c. Recognize and reconcile ambiguity and uncertainty: Human beings, and their history, are complicated. Acknowledge and take account of facts that get in the way of simplistic answers; and be honest about what you don't know. You make your case more convincing and more truthful if you don't simply ignore ambiguity or make assumptions to fill the gaps* in the historical record. Remember, I can only assign so much reading every night! Instead, humbly acknowledge your ignorance and render the past in all its complexity and uncertainty. We sometimes speak of "contrary evidence" or "contrary arguments." Sometimes you will need to explain why an alternative explanation is wrong, and yours is right and you will need to "respond" to such faulty viewpoints in your essay. But beware of dichotomous thinking. Sometimes you may synthesize two or more seemingly conflicting interpretations. Often (maybe always), you need to acknowledge the inconclusiveness of the available evidence or admit to a lack of total certainty (see epistemic humility and History is a Mystery; see also points 3 and 4 in Richard Marius's definition of an argument, here).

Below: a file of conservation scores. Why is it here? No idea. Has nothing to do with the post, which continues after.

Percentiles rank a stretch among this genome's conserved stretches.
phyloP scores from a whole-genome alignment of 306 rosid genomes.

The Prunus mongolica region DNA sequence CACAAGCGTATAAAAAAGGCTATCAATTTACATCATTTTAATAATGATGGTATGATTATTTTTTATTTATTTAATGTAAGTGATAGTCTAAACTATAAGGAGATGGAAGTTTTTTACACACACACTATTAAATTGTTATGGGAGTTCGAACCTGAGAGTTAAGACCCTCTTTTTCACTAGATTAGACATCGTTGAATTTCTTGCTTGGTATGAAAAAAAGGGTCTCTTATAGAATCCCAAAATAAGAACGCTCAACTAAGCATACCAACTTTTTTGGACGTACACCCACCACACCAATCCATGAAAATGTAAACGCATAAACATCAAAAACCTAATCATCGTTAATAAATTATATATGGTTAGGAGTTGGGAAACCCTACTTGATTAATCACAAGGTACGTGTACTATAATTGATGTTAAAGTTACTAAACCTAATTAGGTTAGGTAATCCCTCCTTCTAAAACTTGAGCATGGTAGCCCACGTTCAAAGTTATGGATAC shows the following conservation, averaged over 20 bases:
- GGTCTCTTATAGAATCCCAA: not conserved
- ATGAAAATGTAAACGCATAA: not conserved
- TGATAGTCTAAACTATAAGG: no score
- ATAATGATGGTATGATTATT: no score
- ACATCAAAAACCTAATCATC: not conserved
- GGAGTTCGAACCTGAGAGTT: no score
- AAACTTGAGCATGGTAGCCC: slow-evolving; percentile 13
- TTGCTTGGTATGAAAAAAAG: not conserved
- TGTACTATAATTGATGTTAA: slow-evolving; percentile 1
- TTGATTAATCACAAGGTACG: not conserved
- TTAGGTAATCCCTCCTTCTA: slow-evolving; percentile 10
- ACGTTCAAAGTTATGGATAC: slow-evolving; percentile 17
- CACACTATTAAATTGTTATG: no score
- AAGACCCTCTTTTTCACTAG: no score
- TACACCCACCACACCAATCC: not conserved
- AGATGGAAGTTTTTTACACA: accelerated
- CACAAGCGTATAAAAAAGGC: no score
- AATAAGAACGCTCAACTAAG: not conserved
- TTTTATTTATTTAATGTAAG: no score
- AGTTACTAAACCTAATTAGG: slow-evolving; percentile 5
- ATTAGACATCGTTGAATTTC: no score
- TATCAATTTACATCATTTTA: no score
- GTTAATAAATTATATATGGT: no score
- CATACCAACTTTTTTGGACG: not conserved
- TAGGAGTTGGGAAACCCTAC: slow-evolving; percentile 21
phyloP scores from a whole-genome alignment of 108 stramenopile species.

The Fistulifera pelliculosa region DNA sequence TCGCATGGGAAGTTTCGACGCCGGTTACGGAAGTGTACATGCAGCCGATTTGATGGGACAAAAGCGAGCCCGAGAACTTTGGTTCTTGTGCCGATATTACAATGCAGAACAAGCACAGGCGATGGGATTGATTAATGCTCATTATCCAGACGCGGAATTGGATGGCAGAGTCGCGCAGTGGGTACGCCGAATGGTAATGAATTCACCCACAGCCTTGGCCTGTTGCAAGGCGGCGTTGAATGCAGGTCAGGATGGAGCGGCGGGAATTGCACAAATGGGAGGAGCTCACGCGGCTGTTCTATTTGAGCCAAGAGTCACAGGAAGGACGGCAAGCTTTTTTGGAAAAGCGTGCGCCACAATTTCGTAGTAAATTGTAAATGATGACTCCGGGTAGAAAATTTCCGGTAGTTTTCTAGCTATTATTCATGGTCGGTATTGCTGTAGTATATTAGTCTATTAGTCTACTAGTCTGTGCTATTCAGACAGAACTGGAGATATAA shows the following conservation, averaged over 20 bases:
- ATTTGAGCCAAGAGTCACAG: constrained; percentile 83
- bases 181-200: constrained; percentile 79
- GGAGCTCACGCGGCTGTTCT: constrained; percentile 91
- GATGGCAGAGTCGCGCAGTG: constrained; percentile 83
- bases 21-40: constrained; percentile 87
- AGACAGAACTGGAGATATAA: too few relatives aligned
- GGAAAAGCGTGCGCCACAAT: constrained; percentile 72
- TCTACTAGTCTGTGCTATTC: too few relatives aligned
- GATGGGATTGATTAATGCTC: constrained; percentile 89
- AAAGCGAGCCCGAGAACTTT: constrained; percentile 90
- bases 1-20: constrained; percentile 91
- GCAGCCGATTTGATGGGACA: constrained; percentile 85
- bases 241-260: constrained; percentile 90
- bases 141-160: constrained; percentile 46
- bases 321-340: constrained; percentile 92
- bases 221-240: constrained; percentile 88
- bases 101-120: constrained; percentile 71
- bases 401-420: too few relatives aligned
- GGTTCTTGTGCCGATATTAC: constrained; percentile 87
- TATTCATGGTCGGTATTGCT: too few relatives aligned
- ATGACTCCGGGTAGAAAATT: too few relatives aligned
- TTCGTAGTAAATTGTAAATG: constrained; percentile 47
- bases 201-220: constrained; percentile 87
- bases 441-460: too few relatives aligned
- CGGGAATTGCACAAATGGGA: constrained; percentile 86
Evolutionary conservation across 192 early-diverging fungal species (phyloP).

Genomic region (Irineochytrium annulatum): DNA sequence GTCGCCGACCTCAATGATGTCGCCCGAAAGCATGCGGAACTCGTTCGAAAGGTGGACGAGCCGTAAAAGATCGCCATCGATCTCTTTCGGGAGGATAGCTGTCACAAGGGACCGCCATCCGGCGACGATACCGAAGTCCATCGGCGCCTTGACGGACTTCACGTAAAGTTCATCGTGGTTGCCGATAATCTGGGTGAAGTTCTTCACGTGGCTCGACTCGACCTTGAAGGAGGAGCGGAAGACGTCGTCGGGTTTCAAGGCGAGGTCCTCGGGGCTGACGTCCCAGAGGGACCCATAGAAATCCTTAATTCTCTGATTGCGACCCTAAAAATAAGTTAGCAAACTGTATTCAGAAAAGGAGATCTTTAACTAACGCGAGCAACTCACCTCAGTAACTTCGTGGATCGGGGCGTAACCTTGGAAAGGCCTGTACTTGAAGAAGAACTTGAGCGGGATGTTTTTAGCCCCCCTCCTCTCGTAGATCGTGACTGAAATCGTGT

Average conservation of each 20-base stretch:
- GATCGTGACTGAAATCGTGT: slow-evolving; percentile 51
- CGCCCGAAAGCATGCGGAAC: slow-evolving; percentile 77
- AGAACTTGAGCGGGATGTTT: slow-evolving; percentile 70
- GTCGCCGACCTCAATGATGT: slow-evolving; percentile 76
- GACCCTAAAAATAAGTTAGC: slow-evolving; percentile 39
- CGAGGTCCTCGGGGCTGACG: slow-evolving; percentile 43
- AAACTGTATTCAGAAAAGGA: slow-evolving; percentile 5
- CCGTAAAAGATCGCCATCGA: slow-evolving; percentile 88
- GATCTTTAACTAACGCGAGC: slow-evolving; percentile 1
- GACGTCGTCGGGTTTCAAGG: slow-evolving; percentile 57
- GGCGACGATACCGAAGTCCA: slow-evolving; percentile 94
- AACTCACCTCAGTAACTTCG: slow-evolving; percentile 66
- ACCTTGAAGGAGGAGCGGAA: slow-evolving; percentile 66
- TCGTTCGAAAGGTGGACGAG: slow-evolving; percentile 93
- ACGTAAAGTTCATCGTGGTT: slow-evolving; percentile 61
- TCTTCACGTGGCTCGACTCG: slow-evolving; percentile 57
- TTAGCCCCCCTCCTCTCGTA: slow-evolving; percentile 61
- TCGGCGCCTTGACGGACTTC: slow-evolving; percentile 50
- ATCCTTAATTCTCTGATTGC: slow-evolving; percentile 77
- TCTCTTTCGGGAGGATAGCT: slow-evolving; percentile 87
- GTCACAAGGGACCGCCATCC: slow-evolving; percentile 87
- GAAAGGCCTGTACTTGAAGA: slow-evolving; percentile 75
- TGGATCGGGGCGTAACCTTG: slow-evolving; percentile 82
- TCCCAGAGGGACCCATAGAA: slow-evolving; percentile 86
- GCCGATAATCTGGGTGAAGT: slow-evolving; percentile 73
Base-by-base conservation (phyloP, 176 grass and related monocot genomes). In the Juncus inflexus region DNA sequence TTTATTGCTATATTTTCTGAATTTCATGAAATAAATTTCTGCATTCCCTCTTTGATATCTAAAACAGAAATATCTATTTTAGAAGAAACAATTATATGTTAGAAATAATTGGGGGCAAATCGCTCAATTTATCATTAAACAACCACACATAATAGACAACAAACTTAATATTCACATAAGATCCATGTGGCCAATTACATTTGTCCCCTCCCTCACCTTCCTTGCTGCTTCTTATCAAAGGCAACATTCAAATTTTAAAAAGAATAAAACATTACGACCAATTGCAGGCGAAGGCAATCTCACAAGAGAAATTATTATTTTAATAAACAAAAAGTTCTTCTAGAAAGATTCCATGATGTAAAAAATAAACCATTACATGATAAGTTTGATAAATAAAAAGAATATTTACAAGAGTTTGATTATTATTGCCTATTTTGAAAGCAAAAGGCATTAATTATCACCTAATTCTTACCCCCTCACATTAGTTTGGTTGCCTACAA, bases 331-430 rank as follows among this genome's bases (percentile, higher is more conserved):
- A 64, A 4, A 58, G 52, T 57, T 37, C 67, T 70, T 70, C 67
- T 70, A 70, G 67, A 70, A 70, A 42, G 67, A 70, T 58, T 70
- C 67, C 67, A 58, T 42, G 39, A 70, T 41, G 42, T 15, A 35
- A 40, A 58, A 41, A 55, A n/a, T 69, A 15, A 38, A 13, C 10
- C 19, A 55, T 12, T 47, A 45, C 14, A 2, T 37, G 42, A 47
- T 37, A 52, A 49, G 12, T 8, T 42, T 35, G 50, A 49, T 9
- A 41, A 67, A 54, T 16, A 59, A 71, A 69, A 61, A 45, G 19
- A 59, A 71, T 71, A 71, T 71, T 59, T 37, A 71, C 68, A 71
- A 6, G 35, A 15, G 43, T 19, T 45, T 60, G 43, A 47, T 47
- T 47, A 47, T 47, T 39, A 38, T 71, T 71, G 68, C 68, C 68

5. Analysis/interpretation/warrants. Just now I said that you shouldn't make assumptions to fill in the gaps in the historical record. Actually, there's no way around it. Historians must use their imaginations and intellect to connect the dots and fill in the the blank spaces, via analysis and interpretation. Do you explain how the evidence you present supports the generalizations you make? A statement that connects factual evidence to a claim is known as a warrant. Make sure you develop these explanations enough; draw out their full implications; avoid overstating the conclusiveness of your evidence; and avoid stating the obvious. When writing a warrant for a quotation, for example, do not simply repeat the obvious meaning of the quotation. Go deeper and contextualize the quote or consider the subtext. Help us see how it supports your argument. What are the author's hidden motives (for more on authorial intentions, read item #5 here)? Don't rely on generalizations from secondary sources to carry your argument; develop your own insights and analysis.

6. Conclusion. Don't introduce new evidence here. Do not just repeat and summarize. Here's a standard suggestion from a college website about how to write a concluding paragraph: "This is usually one paragraph long, and briefly recapitulates your thesis, pulling all your arguments together. The first sentence of the concluding paragraph is a clear, specific re-statement of thesis. The conclusion should do more than simply re-state the argument. It also suggests why the argument is important in the bigger scheme of things, or suggests avenues for further research, or raises a bigger question." Keep it short.

See also, my Research Paper Standards page and the assessment standards for papers on the Course Resources page.